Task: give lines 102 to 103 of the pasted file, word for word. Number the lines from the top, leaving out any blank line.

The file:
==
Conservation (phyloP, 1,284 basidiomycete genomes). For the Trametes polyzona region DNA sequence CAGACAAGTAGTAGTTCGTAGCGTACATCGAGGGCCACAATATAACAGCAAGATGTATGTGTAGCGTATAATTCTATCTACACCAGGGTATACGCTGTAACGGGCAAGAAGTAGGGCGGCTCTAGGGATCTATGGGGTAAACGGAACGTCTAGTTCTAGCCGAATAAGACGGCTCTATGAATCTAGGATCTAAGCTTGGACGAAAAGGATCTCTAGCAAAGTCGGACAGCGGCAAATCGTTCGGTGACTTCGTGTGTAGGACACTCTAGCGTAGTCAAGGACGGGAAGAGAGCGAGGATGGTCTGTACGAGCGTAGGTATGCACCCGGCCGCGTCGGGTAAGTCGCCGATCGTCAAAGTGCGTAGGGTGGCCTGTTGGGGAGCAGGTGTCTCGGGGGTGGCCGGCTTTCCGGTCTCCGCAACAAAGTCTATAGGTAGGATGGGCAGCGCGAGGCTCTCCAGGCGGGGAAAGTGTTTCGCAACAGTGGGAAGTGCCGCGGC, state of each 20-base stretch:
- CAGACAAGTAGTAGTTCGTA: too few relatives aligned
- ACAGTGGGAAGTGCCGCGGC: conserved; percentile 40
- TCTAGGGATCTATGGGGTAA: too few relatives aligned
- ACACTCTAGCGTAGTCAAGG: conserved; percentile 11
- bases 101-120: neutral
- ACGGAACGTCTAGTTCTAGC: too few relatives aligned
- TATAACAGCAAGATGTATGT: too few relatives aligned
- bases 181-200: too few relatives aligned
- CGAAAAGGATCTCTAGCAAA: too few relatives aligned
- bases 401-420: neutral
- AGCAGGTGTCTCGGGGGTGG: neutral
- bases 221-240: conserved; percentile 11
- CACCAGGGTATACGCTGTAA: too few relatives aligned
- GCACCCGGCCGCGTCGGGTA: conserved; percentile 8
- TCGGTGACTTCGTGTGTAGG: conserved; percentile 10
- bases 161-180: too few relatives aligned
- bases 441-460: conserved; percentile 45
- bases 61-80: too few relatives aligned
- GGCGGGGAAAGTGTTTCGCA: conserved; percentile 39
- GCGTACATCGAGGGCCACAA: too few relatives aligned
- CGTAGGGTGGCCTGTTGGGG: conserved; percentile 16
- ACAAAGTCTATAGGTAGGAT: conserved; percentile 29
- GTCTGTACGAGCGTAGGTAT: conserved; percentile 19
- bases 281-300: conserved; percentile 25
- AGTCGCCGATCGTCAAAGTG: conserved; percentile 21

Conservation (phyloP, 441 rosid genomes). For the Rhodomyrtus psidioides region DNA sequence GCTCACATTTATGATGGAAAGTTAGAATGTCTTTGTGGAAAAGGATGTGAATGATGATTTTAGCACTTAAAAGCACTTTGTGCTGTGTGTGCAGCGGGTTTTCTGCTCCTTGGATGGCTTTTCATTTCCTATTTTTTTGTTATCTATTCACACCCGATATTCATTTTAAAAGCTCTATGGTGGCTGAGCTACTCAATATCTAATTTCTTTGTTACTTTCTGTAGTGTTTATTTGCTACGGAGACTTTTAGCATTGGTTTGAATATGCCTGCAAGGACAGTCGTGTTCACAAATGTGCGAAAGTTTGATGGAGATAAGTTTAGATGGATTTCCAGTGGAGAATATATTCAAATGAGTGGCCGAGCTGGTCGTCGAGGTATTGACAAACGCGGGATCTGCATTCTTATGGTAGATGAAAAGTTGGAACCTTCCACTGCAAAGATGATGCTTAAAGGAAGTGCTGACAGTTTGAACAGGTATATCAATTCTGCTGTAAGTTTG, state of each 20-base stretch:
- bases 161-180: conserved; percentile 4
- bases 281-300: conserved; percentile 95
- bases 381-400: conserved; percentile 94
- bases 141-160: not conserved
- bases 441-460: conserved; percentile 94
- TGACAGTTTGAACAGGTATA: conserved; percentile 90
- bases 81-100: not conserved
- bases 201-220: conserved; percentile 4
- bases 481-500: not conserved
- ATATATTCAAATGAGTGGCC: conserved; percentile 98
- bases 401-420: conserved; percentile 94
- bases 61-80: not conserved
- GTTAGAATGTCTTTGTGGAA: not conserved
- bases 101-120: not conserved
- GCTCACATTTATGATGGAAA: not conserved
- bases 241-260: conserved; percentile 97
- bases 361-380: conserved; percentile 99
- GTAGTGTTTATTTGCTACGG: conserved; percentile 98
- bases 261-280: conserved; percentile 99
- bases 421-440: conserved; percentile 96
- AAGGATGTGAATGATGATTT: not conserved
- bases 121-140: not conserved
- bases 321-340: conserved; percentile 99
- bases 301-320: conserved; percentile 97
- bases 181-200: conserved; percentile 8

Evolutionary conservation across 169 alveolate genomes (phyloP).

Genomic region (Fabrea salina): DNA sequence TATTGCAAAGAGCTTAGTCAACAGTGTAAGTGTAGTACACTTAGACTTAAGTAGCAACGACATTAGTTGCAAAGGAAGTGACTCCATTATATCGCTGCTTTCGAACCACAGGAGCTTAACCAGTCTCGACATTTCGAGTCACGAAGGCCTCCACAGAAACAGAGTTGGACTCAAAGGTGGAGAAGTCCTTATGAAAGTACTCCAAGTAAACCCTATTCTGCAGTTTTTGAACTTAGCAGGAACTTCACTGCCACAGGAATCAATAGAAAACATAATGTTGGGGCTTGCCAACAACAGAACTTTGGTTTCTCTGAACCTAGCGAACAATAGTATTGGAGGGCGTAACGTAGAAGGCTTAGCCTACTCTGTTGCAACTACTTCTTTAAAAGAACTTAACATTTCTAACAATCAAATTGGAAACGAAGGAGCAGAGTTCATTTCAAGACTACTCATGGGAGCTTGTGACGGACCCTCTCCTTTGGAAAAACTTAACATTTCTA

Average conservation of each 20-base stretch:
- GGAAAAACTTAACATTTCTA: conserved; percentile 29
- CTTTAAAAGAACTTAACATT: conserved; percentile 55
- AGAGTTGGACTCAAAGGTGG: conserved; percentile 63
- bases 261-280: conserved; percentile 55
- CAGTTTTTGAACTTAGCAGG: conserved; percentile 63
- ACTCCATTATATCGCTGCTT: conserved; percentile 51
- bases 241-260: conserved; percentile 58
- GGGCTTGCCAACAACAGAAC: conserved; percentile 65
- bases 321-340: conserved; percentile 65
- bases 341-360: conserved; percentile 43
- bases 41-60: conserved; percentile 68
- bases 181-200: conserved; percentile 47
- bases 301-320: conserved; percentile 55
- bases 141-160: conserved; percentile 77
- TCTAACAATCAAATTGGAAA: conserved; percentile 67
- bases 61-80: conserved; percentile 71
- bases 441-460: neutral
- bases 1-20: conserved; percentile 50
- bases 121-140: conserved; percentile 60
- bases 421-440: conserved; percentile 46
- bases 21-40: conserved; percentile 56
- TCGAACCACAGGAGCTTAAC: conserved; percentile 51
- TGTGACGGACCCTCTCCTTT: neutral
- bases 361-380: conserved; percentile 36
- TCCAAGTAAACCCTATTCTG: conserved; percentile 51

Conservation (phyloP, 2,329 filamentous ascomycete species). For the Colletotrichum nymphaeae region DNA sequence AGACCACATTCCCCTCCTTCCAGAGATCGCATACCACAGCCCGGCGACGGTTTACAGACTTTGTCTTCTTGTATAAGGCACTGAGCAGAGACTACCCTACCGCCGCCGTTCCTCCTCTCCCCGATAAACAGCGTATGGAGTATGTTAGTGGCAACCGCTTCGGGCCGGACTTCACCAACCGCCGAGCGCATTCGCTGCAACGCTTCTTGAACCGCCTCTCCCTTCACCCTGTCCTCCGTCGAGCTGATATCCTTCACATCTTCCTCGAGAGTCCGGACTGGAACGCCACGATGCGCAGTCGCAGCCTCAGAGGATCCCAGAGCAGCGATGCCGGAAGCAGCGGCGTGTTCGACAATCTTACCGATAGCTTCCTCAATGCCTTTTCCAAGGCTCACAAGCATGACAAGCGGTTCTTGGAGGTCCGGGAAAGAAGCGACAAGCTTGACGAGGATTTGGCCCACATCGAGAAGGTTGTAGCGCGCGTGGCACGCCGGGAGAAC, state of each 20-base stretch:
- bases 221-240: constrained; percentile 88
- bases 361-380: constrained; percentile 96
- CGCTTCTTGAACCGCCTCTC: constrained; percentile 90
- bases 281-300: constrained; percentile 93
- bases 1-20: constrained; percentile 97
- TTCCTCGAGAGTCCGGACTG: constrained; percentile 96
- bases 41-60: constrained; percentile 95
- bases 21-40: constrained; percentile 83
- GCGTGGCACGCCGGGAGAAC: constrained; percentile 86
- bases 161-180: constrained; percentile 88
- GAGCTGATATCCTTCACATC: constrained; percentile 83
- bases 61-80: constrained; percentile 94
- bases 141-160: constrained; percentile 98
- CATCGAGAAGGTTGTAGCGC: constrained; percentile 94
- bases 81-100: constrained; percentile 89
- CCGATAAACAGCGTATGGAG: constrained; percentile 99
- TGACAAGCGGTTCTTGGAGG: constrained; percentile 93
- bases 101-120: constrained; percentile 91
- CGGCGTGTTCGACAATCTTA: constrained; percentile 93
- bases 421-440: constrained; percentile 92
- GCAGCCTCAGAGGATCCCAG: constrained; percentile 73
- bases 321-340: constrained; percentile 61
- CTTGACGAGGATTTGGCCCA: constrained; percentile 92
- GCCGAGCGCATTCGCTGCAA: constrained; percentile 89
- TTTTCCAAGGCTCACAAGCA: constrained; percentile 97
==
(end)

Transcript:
- GCAGCCTCAGAGGATCCCAG: constrained; percentile 73
- bases 321-340: constrained; percentile 61